Adopting an agile approach
The pharmaceutical and medtech industries are rapidly evolving.
In keeping pace with the changing regulations, breakthrough treatments and innovative product portfolios, organizations need an agile approach to capture, analyze, and generate insights in order to stay compliant and make the right decisions. A regulatory intelligence solution that uses digital technologies and semantics can disseminate valuable insights.
AI and ML-enabled scripts will monitor various regulatory and standard authority sites for regulatory changes, extracting concepts and mapping the applicable changes with relevant functions and semantic capabilities (using tagging, semantics, and available knowledge base). This will predict the behaviors of regulatory change and determine its impact on shaping the strategy. It will also create responses based on past events and expert opinions, thereby improving agility in regulatory intelligence. Building a regulatory knowledge base further helps in acquiring regulatory information and extracting knowledge for faster contextualization.
As a process, information captured is analyzed to generate intelligence that can be used to build new strategies and modify and change processes. The user can get auto suggestions, alerts, and notifications that automatically summarize the data and contextualize it as per new standards and regulations. To build a next-gen regulatory intelligence system, organizations need to understand the changes in regulations, draft them, and affix responsibility and accountability.
Our article on modernization of knowledge management in pharma regulatory affairs illustrates the knowledge management loop, involving processes like acquisition, curation, analysis and intelligence embedment, and performance measurement. We now present the process of deriving regulatory intelligence through semantic enablement, ensuring it is readily available for compliance, and to achieve a high probability of regulatory success (PRS) rate.
Data is becoming a strategic asset, and its value will substantially increase with the insights it generates. These insights can be used by different people (regulatory roles in various functions like submission manager in the submission process and labeling SME in the labeling process) to direct activities and achieve business outcomes. These include reducing the submission filing time and the time it takes to respond to queries by health authorities and improving the quality of submissions and compliance and risk management.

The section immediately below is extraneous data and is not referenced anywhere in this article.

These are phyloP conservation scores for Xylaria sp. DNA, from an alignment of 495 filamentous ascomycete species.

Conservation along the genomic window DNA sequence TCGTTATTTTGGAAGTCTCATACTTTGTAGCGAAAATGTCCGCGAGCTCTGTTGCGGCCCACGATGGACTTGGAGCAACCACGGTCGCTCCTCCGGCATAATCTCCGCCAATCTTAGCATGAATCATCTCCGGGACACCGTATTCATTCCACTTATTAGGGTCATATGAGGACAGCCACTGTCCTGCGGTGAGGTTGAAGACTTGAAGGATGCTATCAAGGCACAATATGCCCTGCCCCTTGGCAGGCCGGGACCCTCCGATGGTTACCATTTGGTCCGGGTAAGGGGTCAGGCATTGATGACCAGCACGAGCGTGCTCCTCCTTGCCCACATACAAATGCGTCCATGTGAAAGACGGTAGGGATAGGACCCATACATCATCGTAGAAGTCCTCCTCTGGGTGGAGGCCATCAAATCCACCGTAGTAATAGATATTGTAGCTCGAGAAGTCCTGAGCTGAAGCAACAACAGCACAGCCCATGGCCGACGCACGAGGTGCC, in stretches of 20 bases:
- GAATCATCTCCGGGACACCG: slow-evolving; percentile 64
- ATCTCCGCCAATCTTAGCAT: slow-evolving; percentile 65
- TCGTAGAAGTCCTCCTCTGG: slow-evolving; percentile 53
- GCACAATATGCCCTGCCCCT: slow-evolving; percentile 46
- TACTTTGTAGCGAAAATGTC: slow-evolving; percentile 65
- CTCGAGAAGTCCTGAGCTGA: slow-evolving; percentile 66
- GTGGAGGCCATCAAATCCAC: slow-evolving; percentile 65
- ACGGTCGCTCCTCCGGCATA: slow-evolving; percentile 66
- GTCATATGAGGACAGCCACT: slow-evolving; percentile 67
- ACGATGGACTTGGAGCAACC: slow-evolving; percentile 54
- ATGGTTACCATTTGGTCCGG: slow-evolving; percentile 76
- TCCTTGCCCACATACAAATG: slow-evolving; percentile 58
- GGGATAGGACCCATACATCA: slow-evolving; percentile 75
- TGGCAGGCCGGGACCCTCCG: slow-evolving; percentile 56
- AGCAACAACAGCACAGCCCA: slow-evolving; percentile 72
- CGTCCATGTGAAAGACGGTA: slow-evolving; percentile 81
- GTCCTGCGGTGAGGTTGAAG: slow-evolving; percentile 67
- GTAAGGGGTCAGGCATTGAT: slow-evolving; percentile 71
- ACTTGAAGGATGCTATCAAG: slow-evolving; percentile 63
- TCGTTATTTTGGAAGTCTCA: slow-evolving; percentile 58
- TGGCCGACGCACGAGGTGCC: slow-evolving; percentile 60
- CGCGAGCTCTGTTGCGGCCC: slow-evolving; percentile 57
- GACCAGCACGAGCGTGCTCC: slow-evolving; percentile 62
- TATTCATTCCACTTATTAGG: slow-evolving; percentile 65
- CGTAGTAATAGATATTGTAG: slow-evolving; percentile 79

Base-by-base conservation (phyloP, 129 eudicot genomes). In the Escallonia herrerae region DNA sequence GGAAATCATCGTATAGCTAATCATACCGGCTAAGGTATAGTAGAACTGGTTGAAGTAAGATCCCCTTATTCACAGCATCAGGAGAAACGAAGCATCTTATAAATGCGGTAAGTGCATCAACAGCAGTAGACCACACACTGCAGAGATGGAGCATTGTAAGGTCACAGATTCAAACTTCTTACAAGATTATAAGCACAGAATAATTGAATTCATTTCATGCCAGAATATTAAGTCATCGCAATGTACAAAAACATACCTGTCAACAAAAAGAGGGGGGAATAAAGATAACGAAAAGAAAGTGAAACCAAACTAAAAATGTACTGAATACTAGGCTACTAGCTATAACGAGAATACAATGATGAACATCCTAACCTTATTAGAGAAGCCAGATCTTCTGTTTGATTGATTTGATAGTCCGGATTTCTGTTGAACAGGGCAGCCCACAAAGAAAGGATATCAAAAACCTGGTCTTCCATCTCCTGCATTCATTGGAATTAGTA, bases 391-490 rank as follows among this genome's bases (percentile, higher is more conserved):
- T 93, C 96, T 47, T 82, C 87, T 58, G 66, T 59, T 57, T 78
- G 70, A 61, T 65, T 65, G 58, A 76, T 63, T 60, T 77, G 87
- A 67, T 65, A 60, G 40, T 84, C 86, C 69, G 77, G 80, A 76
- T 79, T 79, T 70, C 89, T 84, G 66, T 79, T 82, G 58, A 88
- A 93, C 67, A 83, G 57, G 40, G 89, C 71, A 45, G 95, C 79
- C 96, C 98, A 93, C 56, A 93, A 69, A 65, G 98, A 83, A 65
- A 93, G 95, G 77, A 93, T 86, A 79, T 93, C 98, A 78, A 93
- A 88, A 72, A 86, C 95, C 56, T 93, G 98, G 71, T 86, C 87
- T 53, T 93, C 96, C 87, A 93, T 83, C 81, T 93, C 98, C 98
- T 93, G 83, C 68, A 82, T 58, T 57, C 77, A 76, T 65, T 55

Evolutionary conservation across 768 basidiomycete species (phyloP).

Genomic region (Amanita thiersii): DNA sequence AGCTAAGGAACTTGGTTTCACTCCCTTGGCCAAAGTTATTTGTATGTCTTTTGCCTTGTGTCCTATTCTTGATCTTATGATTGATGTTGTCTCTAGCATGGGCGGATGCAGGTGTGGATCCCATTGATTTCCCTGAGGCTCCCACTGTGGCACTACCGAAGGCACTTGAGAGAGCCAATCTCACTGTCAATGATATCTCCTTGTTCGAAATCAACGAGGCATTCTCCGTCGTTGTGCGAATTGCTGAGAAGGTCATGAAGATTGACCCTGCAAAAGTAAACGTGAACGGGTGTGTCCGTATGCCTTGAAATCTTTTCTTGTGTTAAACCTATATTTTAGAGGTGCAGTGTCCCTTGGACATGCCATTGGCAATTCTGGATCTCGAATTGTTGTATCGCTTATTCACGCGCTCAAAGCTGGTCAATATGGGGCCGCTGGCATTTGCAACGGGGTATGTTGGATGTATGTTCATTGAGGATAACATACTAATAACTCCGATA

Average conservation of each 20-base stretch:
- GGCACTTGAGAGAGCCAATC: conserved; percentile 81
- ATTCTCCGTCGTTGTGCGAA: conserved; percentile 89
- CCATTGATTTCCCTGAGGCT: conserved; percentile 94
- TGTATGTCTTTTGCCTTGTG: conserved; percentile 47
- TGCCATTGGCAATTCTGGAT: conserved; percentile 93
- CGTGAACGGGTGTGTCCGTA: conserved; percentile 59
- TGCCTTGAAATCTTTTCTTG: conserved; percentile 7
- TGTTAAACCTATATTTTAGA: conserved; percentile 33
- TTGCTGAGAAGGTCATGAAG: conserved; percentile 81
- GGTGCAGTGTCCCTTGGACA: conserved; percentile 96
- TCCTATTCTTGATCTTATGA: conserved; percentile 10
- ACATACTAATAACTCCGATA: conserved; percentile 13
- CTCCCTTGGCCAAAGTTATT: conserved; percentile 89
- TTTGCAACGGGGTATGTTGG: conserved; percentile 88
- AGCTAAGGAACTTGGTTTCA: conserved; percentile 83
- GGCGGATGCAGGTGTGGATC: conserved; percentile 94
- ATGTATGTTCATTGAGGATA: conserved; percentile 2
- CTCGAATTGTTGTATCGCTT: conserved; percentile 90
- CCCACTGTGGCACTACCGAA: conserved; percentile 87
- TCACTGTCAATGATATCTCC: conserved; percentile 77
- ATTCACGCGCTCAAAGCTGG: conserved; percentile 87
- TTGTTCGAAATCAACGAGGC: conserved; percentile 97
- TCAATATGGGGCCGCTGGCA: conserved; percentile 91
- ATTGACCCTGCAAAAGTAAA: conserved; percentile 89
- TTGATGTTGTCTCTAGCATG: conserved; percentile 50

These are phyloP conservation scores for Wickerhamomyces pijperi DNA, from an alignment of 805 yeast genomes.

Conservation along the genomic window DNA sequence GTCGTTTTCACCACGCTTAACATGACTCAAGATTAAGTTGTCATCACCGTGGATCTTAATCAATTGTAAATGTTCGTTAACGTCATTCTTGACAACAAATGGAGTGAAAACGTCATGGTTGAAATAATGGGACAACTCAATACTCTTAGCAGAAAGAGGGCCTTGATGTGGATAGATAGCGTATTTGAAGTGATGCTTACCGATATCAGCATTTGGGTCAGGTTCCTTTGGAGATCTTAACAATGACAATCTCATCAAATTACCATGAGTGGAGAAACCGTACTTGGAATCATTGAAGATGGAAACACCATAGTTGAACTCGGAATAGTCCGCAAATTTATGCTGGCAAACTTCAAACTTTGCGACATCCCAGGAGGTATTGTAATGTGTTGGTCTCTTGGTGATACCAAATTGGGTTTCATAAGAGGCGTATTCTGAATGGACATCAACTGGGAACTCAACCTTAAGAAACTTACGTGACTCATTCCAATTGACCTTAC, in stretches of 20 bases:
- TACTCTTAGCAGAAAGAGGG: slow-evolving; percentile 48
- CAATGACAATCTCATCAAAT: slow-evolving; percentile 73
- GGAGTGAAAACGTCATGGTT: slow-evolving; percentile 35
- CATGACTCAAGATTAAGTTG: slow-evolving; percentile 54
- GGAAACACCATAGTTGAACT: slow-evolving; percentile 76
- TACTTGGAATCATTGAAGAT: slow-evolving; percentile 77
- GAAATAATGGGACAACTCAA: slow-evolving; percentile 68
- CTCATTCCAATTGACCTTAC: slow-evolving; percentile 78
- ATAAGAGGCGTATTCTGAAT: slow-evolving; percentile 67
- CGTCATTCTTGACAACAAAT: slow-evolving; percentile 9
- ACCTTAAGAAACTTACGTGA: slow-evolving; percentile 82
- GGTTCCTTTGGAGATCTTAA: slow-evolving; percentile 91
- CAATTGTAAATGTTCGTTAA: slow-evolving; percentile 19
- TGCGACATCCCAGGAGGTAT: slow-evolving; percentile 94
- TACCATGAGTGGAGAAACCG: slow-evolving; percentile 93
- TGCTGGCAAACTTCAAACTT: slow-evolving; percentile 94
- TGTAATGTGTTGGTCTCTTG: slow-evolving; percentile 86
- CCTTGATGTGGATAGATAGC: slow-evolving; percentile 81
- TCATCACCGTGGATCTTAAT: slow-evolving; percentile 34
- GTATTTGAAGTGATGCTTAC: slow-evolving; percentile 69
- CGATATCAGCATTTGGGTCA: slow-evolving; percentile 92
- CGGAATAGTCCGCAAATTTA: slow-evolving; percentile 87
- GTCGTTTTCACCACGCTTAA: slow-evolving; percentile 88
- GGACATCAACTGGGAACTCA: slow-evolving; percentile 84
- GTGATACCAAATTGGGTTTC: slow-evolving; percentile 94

Key regulatory intelligence processes
The regulatory intelligence system includes four essential processes.
These are –
The next in regulatory intelligence
A knowledge-driven regulatory intelligence hub will allow us to derive actionable insights.
Table 1 determines how the solution captures regulatory knowledge and derives intelligence for embedment at the right time for the right stakeholder, using semantics and other digital technologies.
In Figure 1, a reference architecture for the proposed RI solution illustrates various components for acquiring knowledge from numerous sources. It applies built-in ontologies and taxonomies, driven by robust governance processes before it is organized and stored in a regulatory knowledge base. A regulatory knowledge base is a repository where the regulatory data is standardized, tagged, linked, and connected to other data in context. It is made available for faster search, analysis, and reporting while leveraging other business capabilities like workflow management, impact assessment, collaborative authoring, recommendations, and the like.
The flow of information
The solution captures new ICH guidance release.
As per the flow of activities in the case of ICH (International Council on Harmonisation of Technical Requirements for Registration of Pharmaceuticals for Human Use), the proposed RI solution will manage the guidance change capture process, as demonstrated in Figure 2.
The data from this release is ingested for tagging and content analysis (title, date of issue, status, among others) and further segmented into types of products, procedures, tests, and strategies.
The SME is identified for curation in case of manual curation or addition of data (applicability groups, type of products relevant to the company). The curated data is then updated and stored in the knowledge repository. For the workflow triggered for impact assessment (manual or auto), the strategy gets updated as part of the enhanced analytical testing approach. The assessed impact is linked to the newly captured information in the repository.
A new workflow is triggered to create an author report or summary. The recommendation engine is used to find a recommendation based on the assessed impact, past events, and expert opinions. The newly curated regulatory information will be available for querying, searching, analysis, and creation of reports.
The availability of ready-to-use knowledge that leverages scalable ontologies is crucial. It grows in alignment as it captures more data. Semantically aligned data can potentially boost data democratization in pharma, enabling faster decision-making and early product-to-market.